New Restaurant Review: Kurobuta

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What came first, the restaurant or the pop-up? That’s a hard one to answer in the case of this Japanese near Marble Arch. It’s been in the offing for a while and was originally due to open around October last year, but supposed issues with refurbishment and the council held it up more than six months until its eventual launch last week. Eager not to waste time, the team launched a Kurobuta pop-up on Chelsea’s King’s Road to give a taste of what to expect, it’s now proved so popular that it’s staying put. So, here we have the opening of the original Kurobuta, which is also the second Kurobuta branch in London.

Led by Aussie chef Scott Hallsworth, who has previously held head chef  positions at Nobu restaurants in both London and Melbourne, Kurobuta draws inspiration from traditional Japanese izakayas — a form of tavern where people go to drink but also share plates of food — but has a playful fusion edge. We’d consider it to be somewhere between a Japanese gastropub and a tapas bar.

The space is large and stark, filled primarily with rows of chunky communal wooden tables that bring to mind a Wagamama’s. Some cosier booth seats and a large central bar provide the ‘pub’ feel, at least in the way that foreign countries or airport terminals try to replicate proper pubs but can’t quite do it. The ubiquitous hanging lights with filament bulbs, a must-have for any new London restaurant worth its trendy salt, are present and correct.

The menu is pretty similar to the King’s Road branch, split largely between sushi and sashimi, robata barbecue, ‘crunchy’, and ‘junk food Japan’ sections. All plates are served for sharing at the table. We tuck into a selection of sushi by way of a make-shift starter. Salmon and sweet scallop nigiri are a particular treat, generous on fish and laden with extra texture in the form of a spike of deep-fried veg. A soft shell crab maki with kimchi mayo lets the fusion flavours out to play and is all the better for it. Whole battered and crisp crustacean legs have just enough deep-fried grease flavour to be considered comfort food yet manage to retain some of the sushi’s elegance. At least until we try to eat it, but we assure ourselves that (crab) legs akimbo is fine, as it is a pub (of sorts) after all.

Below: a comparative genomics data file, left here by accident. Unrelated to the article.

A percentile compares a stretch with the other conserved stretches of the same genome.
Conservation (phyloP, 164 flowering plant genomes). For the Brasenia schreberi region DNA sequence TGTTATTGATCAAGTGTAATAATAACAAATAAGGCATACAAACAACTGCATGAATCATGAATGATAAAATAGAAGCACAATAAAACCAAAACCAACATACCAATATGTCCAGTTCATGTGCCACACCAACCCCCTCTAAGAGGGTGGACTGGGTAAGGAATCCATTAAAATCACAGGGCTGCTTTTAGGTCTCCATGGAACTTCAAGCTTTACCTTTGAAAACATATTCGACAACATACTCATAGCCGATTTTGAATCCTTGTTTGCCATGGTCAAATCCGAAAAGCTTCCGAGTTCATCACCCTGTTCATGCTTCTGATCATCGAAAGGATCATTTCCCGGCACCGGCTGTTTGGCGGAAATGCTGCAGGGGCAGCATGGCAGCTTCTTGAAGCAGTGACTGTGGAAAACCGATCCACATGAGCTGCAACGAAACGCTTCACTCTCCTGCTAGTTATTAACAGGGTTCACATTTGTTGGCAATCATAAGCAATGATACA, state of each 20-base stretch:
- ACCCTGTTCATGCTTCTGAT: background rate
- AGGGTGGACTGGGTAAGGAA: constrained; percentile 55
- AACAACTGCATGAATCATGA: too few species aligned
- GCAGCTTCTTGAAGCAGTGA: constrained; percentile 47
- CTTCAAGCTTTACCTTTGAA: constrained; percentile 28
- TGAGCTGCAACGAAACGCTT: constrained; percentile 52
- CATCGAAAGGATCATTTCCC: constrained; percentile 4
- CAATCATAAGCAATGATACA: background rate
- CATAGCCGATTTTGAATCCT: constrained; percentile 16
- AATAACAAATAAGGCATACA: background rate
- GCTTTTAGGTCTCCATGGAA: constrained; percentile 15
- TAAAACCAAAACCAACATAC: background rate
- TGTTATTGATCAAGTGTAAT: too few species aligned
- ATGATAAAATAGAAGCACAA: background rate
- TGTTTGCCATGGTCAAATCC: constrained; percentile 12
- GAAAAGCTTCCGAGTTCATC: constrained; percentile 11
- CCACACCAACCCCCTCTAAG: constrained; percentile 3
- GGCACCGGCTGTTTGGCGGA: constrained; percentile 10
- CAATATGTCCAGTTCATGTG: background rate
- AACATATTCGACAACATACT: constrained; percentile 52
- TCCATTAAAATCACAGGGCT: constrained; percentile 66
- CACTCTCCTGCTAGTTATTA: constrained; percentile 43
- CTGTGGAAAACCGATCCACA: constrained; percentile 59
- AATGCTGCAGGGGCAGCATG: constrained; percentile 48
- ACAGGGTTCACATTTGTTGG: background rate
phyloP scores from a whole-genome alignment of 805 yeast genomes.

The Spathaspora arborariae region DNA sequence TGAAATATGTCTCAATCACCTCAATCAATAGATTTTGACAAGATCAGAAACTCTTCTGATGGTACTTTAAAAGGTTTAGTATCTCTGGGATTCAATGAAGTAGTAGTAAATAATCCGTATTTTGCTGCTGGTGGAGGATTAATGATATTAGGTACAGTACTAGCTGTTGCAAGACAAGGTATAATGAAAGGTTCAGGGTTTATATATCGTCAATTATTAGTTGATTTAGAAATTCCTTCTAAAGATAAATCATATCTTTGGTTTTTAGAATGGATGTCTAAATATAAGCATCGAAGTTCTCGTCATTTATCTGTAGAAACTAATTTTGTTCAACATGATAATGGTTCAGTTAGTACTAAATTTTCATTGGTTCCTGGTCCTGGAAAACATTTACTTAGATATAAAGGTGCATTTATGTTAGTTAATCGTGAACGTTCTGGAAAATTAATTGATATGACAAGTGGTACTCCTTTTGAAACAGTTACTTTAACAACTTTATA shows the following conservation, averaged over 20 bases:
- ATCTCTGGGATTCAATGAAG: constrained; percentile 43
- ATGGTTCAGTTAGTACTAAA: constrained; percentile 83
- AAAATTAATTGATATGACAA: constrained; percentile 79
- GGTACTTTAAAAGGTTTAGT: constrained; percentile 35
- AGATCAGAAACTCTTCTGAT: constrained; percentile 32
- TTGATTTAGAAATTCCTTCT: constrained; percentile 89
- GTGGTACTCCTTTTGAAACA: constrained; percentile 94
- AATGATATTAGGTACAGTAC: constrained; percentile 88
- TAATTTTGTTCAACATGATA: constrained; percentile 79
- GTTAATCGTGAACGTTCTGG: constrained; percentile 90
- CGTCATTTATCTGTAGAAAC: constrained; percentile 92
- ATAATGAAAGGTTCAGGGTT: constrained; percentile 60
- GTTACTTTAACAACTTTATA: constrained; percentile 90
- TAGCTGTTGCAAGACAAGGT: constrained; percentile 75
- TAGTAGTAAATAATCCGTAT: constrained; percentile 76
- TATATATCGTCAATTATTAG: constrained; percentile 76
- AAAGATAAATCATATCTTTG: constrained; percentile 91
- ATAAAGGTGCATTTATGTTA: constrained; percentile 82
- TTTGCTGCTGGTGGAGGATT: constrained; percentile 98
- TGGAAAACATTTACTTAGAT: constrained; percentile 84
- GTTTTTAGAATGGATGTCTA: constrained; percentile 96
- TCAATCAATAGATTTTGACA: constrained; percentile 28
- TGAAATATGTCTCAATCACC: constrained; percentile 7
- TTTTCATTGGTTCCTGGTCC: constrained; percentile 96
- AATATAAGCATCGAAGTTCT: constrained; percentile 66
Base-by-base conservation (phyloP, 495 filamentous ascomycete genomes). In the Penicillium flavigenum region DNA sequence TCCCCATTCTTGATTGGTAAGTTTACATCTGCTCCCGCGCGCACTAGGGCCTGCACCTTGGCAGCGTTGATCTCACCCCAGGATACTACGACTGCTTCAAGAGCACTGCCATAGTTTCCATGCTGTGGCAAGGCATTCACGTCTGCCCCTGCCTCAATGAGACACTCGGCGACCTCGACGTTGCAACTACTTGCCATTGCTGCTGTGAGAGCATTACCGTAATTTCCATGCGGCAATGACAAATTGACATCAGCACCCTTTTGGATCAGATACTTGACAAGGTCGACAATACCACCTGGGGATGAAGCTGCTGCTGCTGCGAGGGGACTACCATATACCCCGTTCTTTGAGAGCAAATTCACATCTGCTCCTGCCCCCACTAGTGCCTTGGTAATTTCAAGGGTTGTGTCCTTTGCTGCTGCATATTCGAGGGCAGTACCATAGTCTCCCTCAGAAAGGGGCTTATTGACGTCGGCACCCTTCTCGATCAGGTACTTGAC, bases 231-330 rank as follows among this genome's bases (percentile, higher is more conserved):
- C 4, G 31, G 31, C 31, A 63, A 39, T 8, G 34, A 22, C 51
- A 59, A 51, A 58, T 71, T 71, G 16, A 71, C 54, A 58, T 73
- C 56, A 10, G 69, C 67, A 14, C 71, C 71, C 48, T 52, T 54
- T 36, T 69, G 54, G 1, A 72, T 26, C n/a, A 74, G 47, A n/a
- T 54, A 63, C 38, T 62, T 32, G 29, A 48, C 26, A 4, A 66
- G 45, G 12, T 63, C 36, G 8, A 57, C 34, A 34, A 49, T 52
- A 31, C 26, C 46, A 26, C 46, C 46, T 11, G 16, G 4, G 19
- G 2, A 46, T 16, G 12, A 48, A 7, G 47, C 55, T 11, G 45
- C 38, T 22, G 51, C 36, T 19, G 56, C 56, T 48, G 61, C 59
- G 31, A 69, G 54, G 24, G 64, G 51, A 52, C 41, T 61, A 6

Continuing in the same fused vein are wagyu beef sliders from the junk food section of the menu: two mini brioche buns filled with pickled cucumber, crunchy onions and ‘umami mayo’, along with patties made from the luxurious Japanese beef. Served super-rare, the burgers are packed with rich, sexy raw beef flavour, the other ingredients know their rightful place firmly in the background. Given it’s not particularly large, this is one of the pricier dishes at £19 but an utter treat that’s probably worth trying for a cow-enthusiast.

We’re left less convinced by the idea of a tuna sashimi pizza and imagine a fair few long-gone sushi chefs have been karate chopping at their coffins with the mere sound of it. But, honestly, it isn’t all that bad. The name teases, but really it is thick slices of some superb tuna dressed with soy, yuzu, red onions and chillies on a crackerbread-style base. That half of our party of two decided to discard the base all together is telling of its superfluous nature, but the topping is vibrant all the same.

An intricate dessert of Yorkshire rhubarb leans closer to home for its influences, presented wrapped, rolled, stripped and moussed, sprinkled with a little crumble topping. In its look and its delicacy it is sushi-like.

Friendly service (though bizarrely almost entirely Australian from what we could tell) and accessible prices make Kurobuta an attractive mealtime proposition so long as diners don’t expect anything too traditional. We’d also be quick to note that moreish nibbles such as tempura broad beans and a large selection of sake and Japan-styled cocktails make it a perfect pop-in spot for drinks and a bite to eat if you’re bored of the pub. OK, that will never happen, but still…

Kurobuta is at 17-20 Kendal Street, W2 2AW.

Disclaimer: We review anonymously and pay for all our meals/drinks.

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Article by Ben Norum | 292 Articles | View Profile

  • mpurser

    Nice review, but concept sounds way too pretentious to me. Think I will stick to the excellent Sticks ‘n Sushi for my high-end Japanese fusion, thanks!